BBC Mutual? Mutuo Chief Executive Peter Hunt reflects on the relationship between the public and the BBC Trust

13 November 2012 | News

The public has a curious relationship with the BBC. Obliged to pay for TV licences, every household will contribute £145.50 this year to the running costs of the Corporation, but that is really where it ends. On our behalf, the BBC Trust governs the organisation and holds management to account for day to day management. Through its Charter, the Trust is ultimately responsible to Parliament, but recent events show how important it is to ensure a separation between the Corporation and our politicians.

In reality it is the Trust members who represent the interests of the licence paying public. But who are the Trustees, and how can they be held accountable for their actions? I would guess that many people could name Lord Patten as the Chair of the Trust, but that is where recognition ends. In all there are 12 Trustees, each of whom is appointed by the Queen on advice from the Department for Culture, Media and Sport through the Prime Minister.

I have no doubt that the current Trustees are all suitably qualified and capable people. But they owe their position to the public appointments procedure and have no direct relationship with the public they represent. In short, they are accountable to no-one.

As former Secretary of State for Culture Media & Sport, Dame Tessa Jowell MP has argued in the Telegraph, it may be time to reconsider the relationship between the public and the Trust. By changing the way that Trustees are chosen, we could make the BBC directly accountable to the licence fee payers, in effect turning the BBC into a mutual. Such a move would ensure that Trustees act in the interests of the public and that in return, they will be the recipients of public Trust.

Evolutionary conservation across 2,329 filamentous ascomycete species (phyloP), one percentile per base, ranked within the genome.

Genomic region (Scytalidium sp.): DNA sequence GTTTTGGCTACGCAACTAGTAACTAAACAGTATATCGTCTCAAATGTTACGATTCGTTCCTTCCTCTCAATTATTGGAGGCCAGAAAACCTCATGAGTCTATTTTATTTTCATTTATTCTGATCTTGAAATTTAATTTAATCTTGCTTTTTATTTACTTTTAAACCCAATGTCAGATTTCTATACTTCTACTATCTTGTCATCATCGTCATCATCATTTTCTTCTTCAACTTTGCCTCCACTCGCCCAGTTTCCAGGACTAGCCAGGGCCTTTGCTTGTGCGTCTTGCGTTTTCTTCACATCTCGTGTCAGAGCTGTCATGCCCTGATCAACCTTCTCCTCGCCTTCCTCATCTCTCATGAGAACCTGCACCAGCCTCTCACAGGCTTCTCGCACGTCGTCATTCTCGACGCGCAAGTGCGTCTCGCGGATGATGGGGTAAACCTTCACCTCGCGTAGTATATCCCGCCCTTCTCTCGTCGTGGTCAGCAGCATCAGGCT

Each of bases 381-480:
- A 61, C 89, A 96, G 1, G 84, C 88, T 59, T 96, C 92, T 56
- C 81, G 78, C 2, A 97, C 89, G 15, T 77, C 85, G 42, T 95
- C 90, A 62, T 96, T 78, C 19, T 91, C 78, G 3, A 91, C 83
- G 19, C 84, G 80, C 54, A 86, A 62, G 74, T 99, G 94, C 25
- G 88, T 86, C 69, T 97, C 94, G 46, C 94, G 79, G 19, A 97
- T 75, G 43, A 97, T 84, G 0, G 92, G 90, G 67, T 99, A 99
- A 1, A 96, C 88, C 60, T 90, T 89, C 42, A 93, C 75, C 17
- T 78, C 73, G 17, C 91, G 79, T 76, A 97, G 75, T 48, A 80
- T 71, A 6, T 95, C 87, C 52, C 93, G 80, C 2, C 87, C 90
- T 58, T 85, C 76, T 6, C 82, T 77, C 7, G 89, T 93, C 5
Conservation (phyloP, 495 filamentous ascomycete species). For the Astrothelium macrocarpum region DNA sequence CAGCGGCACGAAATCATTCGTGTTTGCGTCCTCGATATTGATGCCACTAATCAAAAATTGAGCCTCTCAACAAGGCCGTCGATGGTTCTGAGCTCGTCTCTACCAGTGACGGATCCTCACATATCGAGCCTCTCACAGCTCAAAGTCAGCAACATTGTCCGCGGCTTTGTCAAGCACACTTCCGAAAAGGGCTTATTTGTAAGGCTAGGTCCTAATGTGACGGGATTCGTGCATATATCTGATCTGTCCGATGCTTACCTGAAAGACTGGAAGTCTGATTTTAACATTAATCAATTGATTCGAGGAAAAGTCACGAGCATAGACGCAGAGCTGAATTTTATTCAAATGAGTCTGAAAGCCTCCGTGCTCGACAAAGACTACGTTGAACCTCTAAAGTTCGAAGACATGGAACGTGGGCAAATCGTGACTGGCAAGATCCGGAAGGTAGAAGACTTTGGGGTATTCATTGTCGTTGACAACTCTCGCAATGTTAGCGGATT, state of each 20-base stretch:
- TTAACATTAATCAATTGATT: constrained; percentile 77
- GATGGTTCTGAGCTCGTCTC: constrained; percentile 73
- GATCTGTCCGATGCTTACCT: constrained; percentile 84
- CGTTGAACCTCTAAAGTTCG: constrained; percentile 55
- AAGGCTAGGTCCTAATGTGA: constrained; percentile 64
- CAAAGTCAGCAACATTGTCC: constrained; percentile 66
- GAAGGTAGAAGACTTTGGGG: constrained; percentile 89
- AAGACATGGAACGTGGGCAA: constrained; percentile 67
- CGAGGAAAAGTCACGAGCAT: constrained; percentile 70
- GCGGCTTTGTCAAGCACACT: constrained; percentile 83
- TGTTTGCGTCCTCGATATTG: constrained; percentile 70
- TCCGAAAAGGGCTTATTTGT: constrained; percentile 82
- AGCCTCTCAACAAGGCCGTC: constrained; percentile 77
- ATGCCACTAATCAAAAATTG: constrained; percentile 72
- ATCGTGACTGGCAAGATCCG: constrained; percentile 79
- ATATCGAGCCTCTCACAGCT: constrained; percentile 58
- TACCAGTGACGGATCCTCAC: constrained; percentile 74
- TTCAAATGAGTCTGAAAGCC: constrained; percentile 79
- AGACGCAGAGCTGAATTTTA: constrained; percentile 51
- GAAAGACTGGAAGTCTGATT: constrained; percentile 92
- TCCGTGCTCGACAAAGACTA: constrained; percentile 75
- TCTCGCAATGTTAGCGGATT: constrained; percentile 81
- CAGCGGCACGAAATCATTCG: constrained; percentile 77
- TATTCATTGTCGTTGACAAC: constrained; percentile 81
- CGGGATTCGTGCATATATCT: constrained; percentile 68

How could this work? Some or all of the Trustees could be directly elected by the public, perhaps on a regional basis. It would be a straightforward process to hold ballots for (non-party political) candidates who could set out their vision for making the BBC work for the public, and licence fee payers would then elect them. We already know who the electorate is through the licence database and it would be straightforward to convert licence fee payers into the members of the BBC Trust. It would create a new large and dynamic mutual relationship between the Corporation and the public.

The BBC will survive the odd crisis. It always has so far. But maintaining trust from the public is an essential ingredient in ensuring that it continues as the cherished independent national institution for which people are prepared to pay.